How can humans stop war? Obviously there's no simple answer, but a new network model analysis of international alliances suggests that trade may be at least part of the answer. The model, developed by Stanford economist Matthew O. Jackson and economics Ph.D. candidate Stephen Nei, suggests that military alliances alone aren't enough to stop nations from attacking one other, and also that the addition of multilateral economic trade creates a more stable, peaceful world.
While there is considerable existing research on the effects of trade and war, much of it has looked at bilateral relationships. This model focuses on multilateral interactions and considers various incentives for countries to attack, form alliances with, and trade with one another. In an attempt to understand what's necessary to achieve a stable network with no incentive for war, Jackson and Nei first explored an alliance scenario based solely on military defense considerations, excluding trade. "The fundamental difficulty we find is that alliances are costly to maintain if there's no economic incentive," says Jackson. So networks remain relatively sparse, a condition in which even a few shifting allegiances leaves some countries vulnerable to attack. "Stability is not just a little bit elusive; it's very elusive."
Economic trade, however, makes a significant difference. "Once you bring in trade, you see network structures densify," he says. Nations form a web of trading alliances, which creates financial incentive not only to keep peace with trading partners, but also to protect them from being attacked so as not to disrupt trade. "In the context of the alliances we have analyzed, trade motives are essential to avoiding wars and sustaining stable networks," the authors wrote in their paper, Networks of Military Alliances, Wars, and International Trade.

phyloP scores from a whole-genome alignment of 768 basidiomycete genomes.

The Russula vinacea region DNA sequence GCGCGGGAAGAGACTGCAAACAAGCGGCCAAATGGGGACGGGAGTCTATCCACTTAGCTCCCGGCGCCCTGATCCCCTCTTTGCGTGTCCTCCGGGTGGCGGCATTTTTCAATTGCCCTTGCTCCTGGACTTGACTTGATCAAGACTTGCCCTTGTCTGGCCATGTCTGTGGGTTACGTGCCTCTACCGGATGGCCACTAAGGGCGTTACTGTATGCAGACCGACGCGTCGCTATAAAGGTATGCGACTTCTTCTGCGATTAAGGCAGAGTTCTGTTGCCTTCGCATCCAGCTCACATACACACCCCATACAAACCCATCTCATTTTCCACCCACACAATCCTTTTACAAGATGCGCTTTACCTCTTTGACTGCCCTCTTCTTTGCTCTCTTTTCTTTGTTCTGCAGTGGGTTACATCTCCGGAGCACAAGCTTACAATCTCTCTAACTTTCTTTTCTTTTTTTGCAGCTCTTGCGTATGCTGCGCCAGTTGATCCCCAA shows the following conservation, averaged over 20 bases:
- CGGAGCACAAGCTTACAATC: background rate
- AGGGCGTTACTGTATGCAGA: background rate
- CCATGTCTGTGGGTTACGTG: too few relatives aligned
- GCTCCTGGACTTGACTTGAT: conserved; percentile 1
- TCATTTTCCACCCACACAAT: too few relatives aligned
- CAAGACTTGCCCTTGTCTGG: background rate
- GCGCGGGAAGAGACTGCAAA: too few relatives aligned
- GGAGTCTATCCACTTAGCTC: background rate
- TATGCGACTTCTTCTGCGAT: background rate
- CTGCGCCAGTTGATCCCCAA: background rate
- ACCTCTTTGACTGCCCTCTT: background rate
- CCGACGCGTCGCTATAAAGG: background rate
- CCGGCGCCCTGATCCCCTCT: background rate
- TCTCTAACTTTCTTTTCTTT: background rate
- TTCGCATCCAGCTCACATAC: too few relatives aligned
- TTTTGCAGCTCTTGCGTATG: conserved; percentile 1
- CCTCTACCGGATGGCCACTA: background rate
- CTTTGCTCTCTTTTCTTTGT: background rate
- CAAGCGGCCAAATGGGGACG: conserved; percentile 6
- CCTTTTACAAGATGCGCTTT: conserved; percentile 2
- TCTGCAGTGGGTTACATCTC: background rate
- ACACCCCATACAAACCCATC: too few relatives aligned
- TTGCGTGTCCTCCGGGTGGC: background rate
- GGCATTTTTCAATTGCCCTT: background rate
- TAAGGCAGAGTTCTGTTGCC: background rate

Their findings coincide with two major global trends since World War II: From 1950 to 2000, the incidence of interstate war has decreased nearly tenfold compared with the period from 1850 to 1949. At the same time, since 1950 international trade networks have increased nearly fourfold, becoming significantly more dense. "In the period before World War II, it was hard to find a stable set of alliances," says Jackson. The probability of a lasting alliance was about 60%. "You have almost a coin-flip chance that the alliance won't still be there in five years," he says. In Europe in the 1870s, for example, German chancellor Otto von Bismarck sought peace with "balance of power" diplomacy, which crumbled leading up to World War I. "Then in the past 50 years or so, there's been a surprising global stability." The impact of economic interdependence is especially apparent in Europe, Jackson says, where the Eurozone has promoted not only peace and increased trade among nations, but also labor mobility.
Very costly wars still occur, of course, but Jackson notes that the most war-torn places in recent history have tended to be those with fewer global trade alliances. For example, the Second Congo War from 1998 to 2003 and beyond, which killed more than four million people and is the deadliest war since World War II, involved eight African nations with relatively few trade ties. "Then look at the Kuwait situation," says Jackson, referring to U.S. intervention in the first Gulf War to protect oil supplies. "Economic interest drives a lot of what goes on in terms of where nations are willing to exercise military strength."
There are other real-world factors that have no doubt influenced war and trade trends since World War II, among them the proliferation of nuclear weapons — "Changing military technology can help maintain stable arrangements," says Jackson — the Cold War, an increase in worldwide wealth levels, and the introduction of container shipping in the 1960s, which has helped facilitate low-cost, long-range trade.
Still, Jackson and Nei's theoretical model suggests that trade alliances play a critical role. And in fact economic allies may be the most worth striving for in developing areas. "Maybe wars like the Second Congo War won't be occurring in the future if there's more trade with African nations," says Jackson. "Economic interests can really help us have a more peaceful world than we already have."
Matthew O. Jackson is the William D. Eberle Professor of Economics at Stanford, and earned his PhD in economics from Stanford GSB in 1988.